No one should have to see that.

And to the techno-idiots who say, "Oh, it's just like a phone!"... Let me explain the obvious to you: We don't have our phones taped to our foreheads all day long.

Our phones are in our pockets, and when you take them out to record a video, it's fairly obvious that something is going one. Why else would you hold your phone up and point it at me?

Glass is persistent and already pointed at the subject by design -- phones are NOT.

Isn't that obvious? If someone at the gym takes out a camera and starts taking pictures of dudes -- which happened at my gym in Manhattan -- they get tossed (and they also put a sign up saying "Don't take your phone out in the locker room").

Having said all of this... rudeness is the even bigger issue.

When a person takes out their phone to check email, we've all adopted a way to deal with that. Some of us stop talking and wait for the person to finish what they're doing.

Some folks say, "Are you listening to me?"

Others say, "Put your phone away, dear, and try and be present."

We are already dealing with the issue of people not knowing how absolutely f@#$ing rude they're being with smartphones. Imagine if those phones were strapped TO THEIR FACES! No one has any idea if they're focused on the gadget or the conversation at hand.

With Glass, there's really no sign that the person isn't paying attention. For folks who are new to the platform, they do have to look up like they're thinking. But folks who have been using it for a while? Not very perceptible.

The space between you and me is sacred. It's the last sacred place we have left, and Google Glass destroys it.

There is no social norm other that will solve it. They're just rude and obnoxious.

Will I buy them? Sure. It's my job to stay on top of these things.

Will I wear them? Maybe to take photos of my daughter or while mountain biking or snowboarding. But I'm not going to wear them to a dinner party.

Scott Heiferman, co-founder and CEO of Meetup, is one of the kindest and most considerate guys I've ever met. He summed up Google Glass perfectly: "I'm definitely going to punch someone in the face wearing Google Glasses."  [ ]

Glass Is about Google Advertising Tax
Bottom line: we're spending too much time on screens already. This trend started with TV, then moved to console games and on to computers. Now we have smartphones and tablets. Always-on culture is creating massive stress and anxiety in society, and the leading cause of death for young folks is trending to -- sadly -- suicide.

Now, I'm not saying that Google Glass will cause anyone to kill themselves, but I can say fairly confidently that the massive stress brought on by always-on culture is causing depression and anxiety, which can lead to people killing themselves.

The geniuses at Google are now so focused on building their advertising empire -- and that is their business -- that they want to take the few minutes you can't be marketed to away from you!

Think about it: Google's goal is to put a 25-45% tax on all advertising on the planet. If you're off your computer and smartphone, how do they reach you? They don't!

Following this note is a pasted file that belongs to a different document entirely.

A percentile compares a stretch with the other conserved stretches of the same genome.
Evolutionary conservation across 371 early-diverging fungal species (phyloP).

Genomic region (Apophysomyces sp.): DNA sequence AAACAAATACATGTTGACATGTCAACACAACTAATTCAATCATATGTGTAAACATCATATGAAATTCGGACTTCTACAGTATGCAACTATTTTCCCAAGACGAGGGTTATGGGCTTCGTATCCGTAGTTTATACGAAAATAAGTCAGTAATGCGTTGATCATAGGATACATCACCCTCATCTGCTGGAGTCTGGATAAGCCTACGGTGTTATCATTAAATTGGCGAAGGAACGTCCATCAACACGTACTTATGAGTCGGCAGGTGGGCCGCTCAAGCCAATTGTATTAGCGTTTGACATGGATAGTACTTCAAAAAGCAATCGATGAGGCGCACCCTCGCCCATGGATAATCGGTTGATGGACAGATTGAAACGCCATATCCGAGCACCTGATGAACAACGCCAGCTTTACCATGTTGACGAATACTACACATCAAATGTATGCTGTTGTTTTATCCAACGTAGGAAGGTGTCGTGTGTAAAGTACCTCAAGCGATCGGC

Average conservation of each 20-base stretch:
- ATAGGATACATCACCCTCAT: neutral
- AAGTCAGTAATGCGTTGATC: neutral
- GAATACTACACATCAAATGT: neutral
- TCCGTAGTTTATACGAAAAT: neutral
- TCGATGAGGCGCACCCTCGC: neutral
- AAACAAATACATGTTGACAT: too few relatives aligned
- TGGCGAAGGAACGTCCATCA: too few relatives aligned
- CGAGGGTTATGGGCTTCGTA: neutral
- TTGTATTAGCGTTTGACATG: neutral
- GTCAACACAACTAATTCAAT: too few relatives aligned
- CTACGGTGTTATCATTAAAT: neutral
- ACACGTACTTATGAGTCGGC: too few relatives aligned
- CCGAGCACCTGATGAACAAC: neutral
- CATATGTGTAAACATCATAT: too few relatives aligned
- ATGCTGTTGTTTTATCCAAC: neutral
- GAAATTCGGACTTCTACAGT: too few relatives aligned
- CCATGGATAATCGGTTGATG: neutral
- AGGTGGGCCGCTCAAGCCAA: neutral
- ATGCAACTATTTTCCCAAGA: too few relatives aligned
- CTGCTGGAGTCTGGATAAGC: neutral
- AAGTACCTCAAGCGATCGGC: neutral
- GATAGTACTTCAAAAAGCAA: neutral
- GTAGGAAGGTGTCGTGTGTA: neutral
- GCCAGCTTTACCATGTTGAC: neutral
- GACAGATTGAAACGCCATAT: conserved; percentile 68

Slap Google Glass on you and they've now expanded the advertising network to the final 50% of your life you're not in front of a screen.

Oh joy!

All hail Google's innovations!

What's next?

Well, if you're driving your car you can't get advertisements... so what if google drives the car for you!!! Now you're entire f@#$ing dashboard can become an advertisement -- and it will be.

Glass, Google Fiber, Android, Chrome, YouTube and Self-driving cars are all in service of Google's goal of relentlessly hitting us with its never-ending advertising network.

This is innovation for market saturation.

So Are Wearables DOA?
Hell no. First, we don't know exactly how far the Glass thing will go. There certainly will be a couple of killer apps released in the coming months. Perhaps something for gaming? Dating? Performing surgery? You never know with these things.

For me, the bigger win will be the Apple iWatch.

You check your phone between 100 and 300 times a day, depending on your age. About 50% of that activity could take place on an oversized watch device. I envision an iBangle like Wonder Woman's bracelets (only without the ability to deflect bullets... for now!).

Imagine you take an iPhone and put it on your wrist sideways. Cut 1/3rd off -- of the phone, not your arm -- and that's the right size for the iBangle. Do that and you have plenty of room for emails, text messages, weather, time, stock prices and social media updates.

Now, you will still have to take out your phone to write emails and play games, I'm certain. But an iWatch will not make you look like an idiot, and won't make your friends want to punch you in the face.

I know that logic sounds silly, but it is socially acceptable to check your watch. That's why folks will embrace the iWatch 1,000 to 1 over Google Glass. Literally, there will be 1,000 iWatches for every pair of Google Glass.


1. Have you used Google Glass? / What do you think?
2. Do you want to punch anyone in the face for wearing them?
3. What do you think the killer app will be?
4. iWatch or Google Glass, which one? Why?

best @jason

PS - We've partnered with Xtreme Labs to bring you LAUNCH Mobile & Wearables on September 30th + October 1st in SF. We're looking for speakers, partners and startups. We're going to have 10 startups debut something awesome and 150 guests. Buy a ticket if you're baller:

PPS - Plus I'm putting up $100k in investment to the best company there (and I will join their board of advisors if they want me!). It's going to be an amazing, summit-style event (as opposed to our Launch Festival which is 6,000 and huge). That being said, we will have 10 scholarships for kick-ass founders, artist or students WHO HAVE BUILT SOMETHING. More here:

[ Read this editorial on the LAUNCH blog: ]